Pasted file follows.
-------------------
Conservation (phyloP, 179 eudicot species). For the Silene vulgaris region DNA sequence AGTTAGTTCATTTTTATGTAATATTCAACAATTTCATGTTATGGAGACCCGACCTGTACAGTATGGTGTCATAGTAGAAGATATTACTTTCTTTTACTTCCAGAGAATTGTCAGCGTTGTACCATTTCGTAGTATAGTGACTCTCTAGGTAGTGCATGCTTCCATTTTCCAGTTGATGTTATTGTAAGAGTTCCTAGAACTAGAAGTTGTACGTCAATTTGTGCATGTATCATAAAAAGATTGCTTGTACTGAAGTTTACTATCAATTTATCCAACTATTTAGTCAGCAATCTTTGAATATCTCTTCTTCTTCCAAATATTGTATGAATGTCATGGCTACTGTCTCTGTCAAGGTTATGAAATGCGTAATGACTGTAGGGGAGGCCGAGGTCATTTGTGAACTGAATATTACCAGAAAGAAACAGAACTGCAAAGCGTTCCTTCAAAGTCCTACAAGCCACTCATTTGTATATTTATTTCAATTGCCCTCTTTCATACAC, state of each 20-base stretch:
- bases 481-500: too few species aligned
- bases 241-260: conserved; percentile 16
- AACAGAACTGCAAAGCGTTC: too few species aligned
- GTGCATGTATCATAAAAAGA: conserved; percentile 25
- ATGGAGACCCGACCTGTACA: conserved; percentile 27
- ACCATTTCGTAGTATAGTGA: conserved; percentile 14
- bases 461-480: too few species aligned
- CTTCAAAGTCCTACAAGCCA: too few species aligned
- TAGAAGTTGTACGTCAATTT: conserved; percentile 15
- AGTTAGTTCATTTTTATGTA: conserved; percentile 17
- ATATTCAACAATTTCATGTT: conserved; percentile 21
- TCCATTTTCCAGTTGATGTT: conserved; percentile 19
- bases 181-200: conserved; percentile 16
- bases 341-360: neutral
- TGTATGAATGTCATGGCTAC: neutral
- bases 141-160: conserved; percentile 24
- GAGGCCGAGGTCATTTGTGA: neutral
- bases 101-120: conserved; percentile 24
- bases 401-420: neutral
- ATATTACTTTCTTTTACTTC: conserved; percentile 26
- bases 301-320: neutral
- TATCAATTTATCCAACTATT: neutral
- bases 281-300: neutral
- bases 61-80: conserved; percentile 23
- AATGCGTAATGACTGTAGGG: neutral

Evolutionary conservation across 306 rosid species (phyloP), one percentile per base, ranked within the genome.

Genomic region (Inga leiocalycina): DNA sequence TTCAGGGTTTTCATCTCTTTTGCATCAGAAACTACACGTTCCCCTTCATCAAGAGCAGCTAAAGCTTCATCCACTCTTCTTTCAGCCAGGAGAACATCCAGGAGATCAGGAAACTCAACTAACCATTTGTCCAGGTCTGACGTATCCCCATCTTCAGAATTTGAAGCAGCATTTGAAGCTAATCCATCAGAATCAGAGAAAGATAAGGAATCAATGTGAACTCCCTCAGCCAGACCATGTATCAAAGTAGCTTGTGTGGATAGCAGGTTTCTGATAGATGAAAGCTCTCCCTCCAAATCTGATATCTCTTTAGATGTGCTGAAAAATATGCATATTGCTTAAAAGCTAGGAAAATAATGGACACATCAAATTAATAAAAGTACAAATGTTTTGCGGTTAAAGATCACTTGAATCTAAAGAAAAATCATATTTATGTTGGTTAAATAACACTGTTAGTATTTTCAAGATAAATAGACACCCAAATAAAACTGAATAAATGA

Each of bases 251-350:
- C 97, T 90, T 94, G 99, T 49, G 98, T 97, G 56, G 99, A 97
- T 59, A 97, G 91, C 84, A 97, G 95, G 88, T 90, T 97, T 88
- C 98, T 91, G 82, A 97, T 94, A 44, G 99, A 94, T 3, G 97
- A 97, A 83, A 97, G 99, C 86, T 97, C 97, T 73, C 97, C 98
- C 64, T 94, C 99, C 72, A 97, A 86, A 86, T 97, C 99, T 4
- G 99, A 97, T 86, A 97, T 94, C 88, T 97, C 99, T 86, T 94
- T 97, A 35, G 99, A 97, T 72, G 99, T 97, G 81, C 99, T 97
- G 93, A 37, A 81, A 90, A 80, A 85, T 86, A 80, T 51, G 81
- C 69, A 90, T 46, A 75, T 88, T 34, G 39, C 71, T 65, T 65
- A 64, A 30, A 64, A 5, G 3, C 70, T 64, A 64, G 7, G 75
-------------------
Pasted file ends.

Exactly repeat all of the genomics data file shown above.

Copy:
Conservation (phyloP, 179 eudicot species). For the Silene vulgaris region DNA sequence AGTTAGTTCATTTTTATGTAATATTCAACAATTTCATGTTATGGAGACCCGACCTGTACAGTATGGTGTCATAGTAGAAGATATTACTTTCTTTTACTTCCAGAGAATTGTCAGCGTTGTACCATTTCGTAGTATAGTGACTCTCTAGGTAGTGCATGCTTCCATTTTCCAGTTGATGTTATTGTAAGAGTTCCTAGAACTAGAAGTTGTACGTCAATTTGTGCATGTATCATAAAAAGATTGCTTGTACTGAAGTTTACTATCAATTTATCCAACTATTTAGTCAGCAATCTTTGAATATCTCTTCTTCTTCCAAATATTGTATGAATGTCATGGCTACTGTCTCTGTCAAGGTTATGAAATGCGTAATGACTGTAGGGGAGGCCGAGGTCATTTGTGAACTGAATATTACCAGAAAGAAACAGAACTGCAAAGCGTTCCTTCAAAGTCCTACAAGCCACTCATTTGTATATTTATTTCAATTGCCCTCTTTCATACAC, state of each 20-base stretch:
- bases 481-500: too few species aligned
- bases 241-260: conserved; percentile 16
- AACAGAACTGCAAAGCGTTC: too few species aligned
- GTGCATGTATCATAAAAAGA: conserved; percentile 25
- ATGGAGACCCGACCTGTACA: conserved; percentile 27
- ACCATTTCGTAGTATAGTGA: conserved; percentile 14
- bases 461-480: too few species aligned
- CTTCAAAGTCCTACAAGCCA: too few species aligned
- TAGAAGTTGTACGTCAATTT: conserved; percentile 15
- AGTTAGTTCATTTTTATGTA: conserved; percentile 17
- ATATTCAACAATTTCATGTT: conserved; percentile 21
- TCCATTTTCCAGTTGATGTT: conserved; percentile 19
- bases 181-200: conserved; percentile 16
- bases 341-360: neutral
- TGTATGAATGTCATGGCTAC: neutral
- bases 141-160: conserved; percentile 24
- GAGGCCGAGGTCATTTGTGA: neutral
- bases 101-120: conserved; percentile 24
- bases 401-420: neutral
- ATATTACTTTCTTTTACTTC: conserved; percentile 26
- bases 301-320: neutral
- TATCAATTTATCCAACTATT: neutral
- bases 281-300: neutral
- bases 61-80: conserved; percentile 23
- AATGCGTAATGACTGTAGGG: neutral

Evolutionary conservation across 306 rosid species (phyloP), one percentile per base, ranked within the genome.

Genomic region (Inga leiocalycina): DNA sequence TTCAGGGTTTTCATCTCTTTTGCATCAGAAACTACACGTTCCCCTTCATCAAGAGCAGCTAAAGCTTCATCCACTCTTCTTTCAGCCAGGAGAACATCCAGGAGATCAGGAAACTCAACTAACCATTTGTCCAGGTCTGACGTATCCCCATCTTCAGAATTTGAAGCAGCATTTGAAGCTAATCCATCAGAATCAGAGAAAGATAAGGAATCAATGTGAACTCCCTCAGCCAGACCATGTATCAAAGTAGCTTGTGTGGATAGCAGGTTTCTGATAGATGAAAGCTCTCCCTCCAAATCTGATATCTCTTTAGATGTGCTGAAAAATATGCATATTGCTTAAAAGCTAGGAAAATAATGGACACATCAAATTAATAAAAGTACAAATGTTTTGCGGTTAAAGATCACTTGAATCTAAAGAAAAATCATATTTATGTTGGTTAAATAACACTGTTAGTATTTTCAAGATAAATAGACACCCAAATAAAACTGAATAAATGA

Each of bases 251-350:
- C 97, T 90, T 94, G 99, T 49, G 98, T 97, G 56, G 99, A 97
- T 59, A 97, G 91, C 84, A 97, G 95, G 88, T 90, T 97, T 88
- C 98, T 91, G 82, A 97, T 94, A 44, G 99, A 94, T 3, G 97
- A 97, A 83, A 97, G 99, C 86, T 97, C 97, T 73, C 97, C 98
- C 64, T 94, C 99, C 72, A 97, A 86, A 86, T 97, C 99, T 4
- G 99, A 97, T 86, A 97, T 94, C 88, T 97, C 99, T 86, T 94
- T 97, A 35, G 99, A 97, T 72, G 99, T 97, G 81, C 99, T 97
- G 93, A 37, A 81, A 90, A 80, A 85, T 86, A 80, T 51, G 81
- C 69, A 90, T 46, A 75, T 88, T 34, G 39, C 71, T 65, T 65
- A 64, A 30, A 64, A 5, G 3, C 70, T 64, A 64, G 7, G 75